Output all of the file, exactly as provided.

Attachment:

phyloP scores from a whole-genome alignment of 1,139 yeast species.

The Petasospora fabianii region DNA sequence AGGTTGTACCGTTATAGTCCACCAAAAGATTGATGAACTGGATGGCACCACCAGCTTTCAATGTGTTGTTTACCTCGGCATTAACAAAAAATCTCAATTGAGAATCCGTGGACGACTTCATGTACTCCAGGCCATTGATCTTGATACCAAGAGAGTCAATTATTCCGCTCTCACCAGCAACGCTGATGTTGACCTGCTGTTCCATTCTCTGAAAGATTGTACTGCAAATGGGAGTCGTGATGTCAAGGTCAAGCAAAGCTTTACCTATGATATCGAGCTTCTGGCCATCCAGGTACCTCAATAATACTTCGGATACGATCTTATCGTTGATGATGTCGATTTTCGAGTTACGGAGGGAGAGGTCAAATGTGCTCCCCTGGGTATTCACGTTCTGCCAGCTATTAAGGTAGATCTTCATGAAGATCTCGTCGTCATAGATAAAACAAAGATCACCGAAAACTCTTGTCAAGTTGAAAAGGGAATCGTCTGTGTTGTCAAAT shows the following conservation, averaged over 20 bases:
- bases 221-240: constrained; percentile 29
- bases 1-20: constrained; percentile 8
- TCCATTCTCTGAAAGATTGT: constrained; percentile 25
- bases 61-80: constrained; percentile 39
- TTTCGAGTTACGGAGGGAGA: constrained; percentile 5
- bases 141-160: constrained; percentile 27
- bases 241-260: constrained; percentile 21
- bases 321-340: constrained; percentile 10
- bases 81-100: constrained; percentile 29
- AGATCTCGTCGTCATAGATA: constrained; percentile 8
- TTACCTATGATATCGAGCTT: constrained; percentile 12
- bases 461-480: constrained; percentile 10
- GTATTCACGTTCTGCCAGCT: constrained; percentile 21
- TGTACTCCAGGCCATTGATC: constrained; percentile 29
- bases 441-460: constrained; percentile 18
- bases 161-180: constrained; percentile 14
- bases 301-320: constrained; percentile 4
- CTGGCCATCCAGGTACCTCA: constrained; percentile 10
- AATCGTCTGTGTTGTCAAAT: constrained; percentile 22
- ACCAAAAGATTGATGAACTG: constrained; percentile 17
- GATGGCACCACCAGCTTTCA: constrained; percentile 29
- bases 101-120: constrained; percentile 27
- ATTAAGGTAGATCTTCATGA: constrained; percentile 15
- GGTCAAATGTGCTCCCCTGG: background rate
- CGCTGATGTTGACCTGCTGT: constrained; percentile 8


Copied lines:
phyloP scores from a whole-genome alignment of 1,139 yeast species.

The Petasospora fabianii region DNA sequence AGGTTGTACCGTTATAGTCCACCAAAAGATTGATGAACTGGATGGCACCACCAGCTTTCAATGTGTTGTTTACCTCGGCATTAACAAAAAATCTCAATTGAGAATCCGTGGACGACTTCATGTACTCCAGGCCATTGATCTTGATACCAAGAGAGTCAATTATTCCGCTCTCACCAGCAACGCTGATGTTGACCTGCTGTTCCATTCTCTGAAAGATTGTACTGCAAATGGGAGTCGTGATGTCAAGGTCAAGCAAAGCTTTACCTATGATATCGAGCTTCTGGCCATCCAGGTACCTCAATAATACTTCGGATACGATCTTATCGTTGATGATGTCGATTTTCGAGTTACGGAGGGAGAGGTCAAATGTGCTCCCCTGGGTATTCACGTTCTGCCAGCTATTAAGGTAGATCTTCATGAAGATCTCGTCGTCATAGATAAAACAAAGATCACCGAAAACTCTTGTCAAGTTGAAAAGGGAATCGTCTGTGTTGTCAAAT shows the following conservation, averaged over 20 bases:
- bases 221-240: constrained; percentile 29
- bases 1-20: constrained; percentile 8
- TCCATTCTCTGAAAGATTGT: constrained; percentile 25
- bases 61-80: constrained; percentile 39
- TTTCGAGTTACGGAGGGAGA: constrained; percentile 5
- bases 141-160: constrained; percentile 27
- bases 241-260: constrained; percentile 21
- bases 321-340: constrained; percentile 10
- bases 81-100: constrained; percentile 29
- AGATCTCGTCGTCATAGATA: constrained; percentile 8
- TTACCTATGATATCGAGCTT: constrained; percentile 12
- bases 461-480: constrained; percentile 10
- GTATTCACGTTCTGCCAGCT: constrained; percentile 21
- TGTACTCCAGGCCATTGATC: constrained; percentile 29
- bases 441-460: constrained; percentile 18
- bases 161-180: constrained; percentile 14
- bases 301-320: constrained; percentile 4
- CTGGCCATCCAGGTACCTCA: constrained; percentile 10
- AATCGTCTGTGTTGTCAAAT: constrained; percentile 22
- ACCAAAAGATTGATGAACTG: constrained; percentile 17
- GATGGCACCACCAGCTTTCA: constrained; percentile 29
- bases 101-120: constrained; percentile 27
- ATTAAGGTAGATCTTCATGA: constrained; percentile 15
- GGTCAAATGTGCTCCCCTGG: background rate
- CGCTGATGTTGACCTGCTGT: constrained; percentile 8